Does Trump's health emergency declaration do enough to address the opioid crisis?

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President Donald Trump at the podium

President Donald Trump speaks during an event to declare the opioid crisis a national public health emergency in the East Room of the White House, Thursday, Oct. 26, 2017, in Washington. (Pablo Martinez Monsivais/AP Photo)

President Trump announced today that he’s declaring the opioid epidemic a national public health emergency.

For people like Jacqui Redner of Levittown, Pa., the news has personal significance. Redner’s son, Joshua, died in September, after a 10-year battle with opioids.

“Losing my son to heroin overdose probably could have been prevented if there was different types of treatment, or more treatment,” Redner said.

Joshua Redner, who was 28 when he died, tried his first pain pill while he was still a student at Bucks County’s Pennsbury High School.  

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Overdose deaths in Bucks County are up 65 percent so far this year, according to a recent report in the Philadelphia Inquirer. In Philadelphia, officials are expecting as many as 1,200 to die of overdoses this year, eclipsing last year’s count of 907.

Jacqui Redner said she’s happy to see some action from President Trump, but that the declaration of a public health emergency doesn’t go far enough. The president could have, instead, made a different kind of emergency declaration that would have immediately made money available through federal funds reserved for natural disasters, such as hurricanes or floods.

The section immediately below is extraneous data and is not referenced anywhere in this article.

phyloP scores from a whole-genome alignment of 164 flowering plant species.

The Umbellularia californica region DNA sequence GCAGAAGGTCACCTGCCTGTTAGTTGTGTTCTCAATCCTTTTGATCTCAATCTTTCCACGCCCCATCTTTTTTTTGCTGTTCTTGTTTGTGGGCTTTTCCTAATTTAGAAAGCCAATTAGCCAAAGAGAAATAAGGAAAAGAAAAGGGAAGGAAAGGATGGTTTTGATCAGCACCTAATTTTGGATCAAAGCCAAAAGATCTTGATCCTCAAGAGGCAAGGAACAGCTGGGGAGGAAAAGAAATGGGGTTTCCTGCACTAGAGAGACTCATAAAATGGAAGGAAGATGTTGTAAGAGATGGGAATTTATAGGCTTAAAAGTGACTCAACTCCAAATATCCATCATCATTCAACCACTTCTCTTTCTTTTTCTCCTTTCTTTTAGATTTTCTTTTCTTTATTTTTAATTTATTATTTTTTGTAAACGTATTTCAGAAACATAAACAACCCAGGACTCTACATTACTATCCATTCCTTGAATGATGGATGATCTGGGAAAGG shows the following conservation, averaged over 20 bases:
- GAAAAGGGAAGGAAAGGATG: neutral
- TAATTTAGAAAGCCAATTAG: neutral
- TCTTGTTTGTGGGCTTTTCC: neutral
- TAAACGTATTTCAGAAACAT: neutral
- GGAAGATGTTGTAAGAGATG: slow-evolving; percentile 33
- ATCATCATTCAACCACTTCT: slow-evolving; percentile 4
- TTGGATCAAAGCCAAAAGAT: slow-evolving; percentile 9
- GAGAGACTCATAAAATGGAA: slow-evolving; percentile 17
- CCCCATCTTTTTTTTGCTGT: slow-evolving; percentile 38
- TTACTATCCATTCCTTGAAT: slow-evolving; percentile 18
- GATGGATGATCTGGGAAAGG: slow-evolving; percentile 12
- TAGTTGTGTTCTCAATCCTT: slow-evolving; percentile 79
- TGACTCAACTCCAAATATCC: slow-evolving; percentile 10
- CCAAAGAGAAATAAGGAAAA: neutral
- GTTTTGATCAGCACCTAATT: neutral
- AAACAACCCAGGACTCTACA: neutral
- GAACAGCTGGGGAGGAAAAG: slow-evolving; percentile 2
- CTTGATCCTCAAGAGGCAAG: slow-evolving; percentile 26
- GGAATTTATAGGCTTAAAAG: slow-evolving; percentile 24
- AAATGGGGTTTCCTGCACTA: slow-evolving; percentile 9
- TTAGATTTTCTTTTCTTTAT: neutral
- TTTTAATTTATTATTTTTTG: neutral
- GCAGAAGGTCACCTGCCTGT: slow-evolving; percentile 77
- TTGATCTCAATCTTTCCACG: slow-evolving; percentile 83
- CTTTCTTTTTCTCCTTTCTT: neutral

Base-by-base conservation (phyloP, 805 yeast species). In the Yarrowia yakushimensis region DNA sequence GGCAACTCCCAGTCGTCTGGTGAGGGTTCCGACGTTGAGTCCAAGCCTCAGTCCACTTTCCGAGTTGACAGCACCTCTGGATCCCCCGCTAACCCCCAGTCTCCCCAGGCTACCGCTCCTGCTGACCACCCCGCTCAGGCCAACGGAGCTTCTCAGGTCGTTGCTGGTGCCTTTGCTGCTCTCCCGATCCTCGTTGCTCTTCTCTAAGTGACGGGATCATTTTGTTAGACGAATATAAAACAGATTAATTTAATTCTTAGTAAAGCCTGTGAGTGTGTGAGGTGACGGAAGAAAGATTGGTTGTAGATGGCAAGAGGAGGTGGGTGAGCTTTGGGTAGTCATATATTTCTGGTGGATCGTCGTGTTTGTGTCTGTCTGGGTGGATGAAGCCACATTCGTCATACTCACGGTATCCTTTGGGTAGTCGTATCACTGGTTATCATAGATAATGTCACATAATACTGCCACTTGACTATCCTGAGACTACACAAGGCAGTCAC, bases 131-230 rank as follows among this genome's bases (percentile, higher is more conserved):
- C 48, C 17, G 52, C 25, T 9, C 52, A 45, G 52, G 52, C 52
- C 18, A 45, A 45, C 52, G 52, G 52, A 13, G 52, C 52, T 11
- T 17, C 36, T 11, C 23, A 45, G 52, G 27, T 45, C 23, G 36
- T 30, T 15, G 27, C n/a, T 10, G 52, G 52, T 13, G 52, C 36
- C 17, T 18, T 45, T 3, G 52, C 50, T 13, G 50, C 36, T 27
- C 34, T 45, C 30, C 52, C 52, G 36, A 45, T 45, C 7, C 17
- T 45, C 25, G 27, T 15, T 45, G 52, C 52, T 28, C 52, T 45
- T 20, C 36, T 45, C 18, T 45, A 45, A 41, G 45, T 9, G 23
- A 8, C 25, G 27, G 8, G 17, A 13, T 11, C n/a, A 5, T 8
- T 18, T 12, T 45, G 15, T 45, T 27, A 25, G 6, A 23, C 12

“You’re losing more Americans daily through this crisis than you are through a hurricane,” Redner said.

Trump’s public health emergency will allow the federal government to spend from a public health emergency fund, but that fund currently stands at a paltry $57,000. Additional monies would have to be authorized by Congress.

Philadelphia’s top official for behavioral health and addiction services agreed with Redner’s view that the President should have declared a national health emergency that could have diverted more plentiful funding immediately from the Federal Emergency Management Agency’s Disaster Relief Fund.

“While we certainly will take what we can get, I think the declaration of a public health emergency falls a bit short,” said David T. Jones, the commissioner of the Department of Behavioral Health and Intellectual Disability Services.

But some critics say that any emergency declaration is meaningless without focusing on expanding health care coverage for people who need addiction treatment.

“What we need is a strong health care system, whether the current Affordable Care Act or some sensibly rebuilt version,” said Scott Burris, who directs the Public Health Law Center at Temple University.  “We need drug treatment as part of that health care system and we need funds for drug treatment. We’re not getting that, this won’t get us that.”

Burris noted that the President and Congress already have the power to shore up coverage for addiction treatment in the health care system, with or without an emergency declaration.

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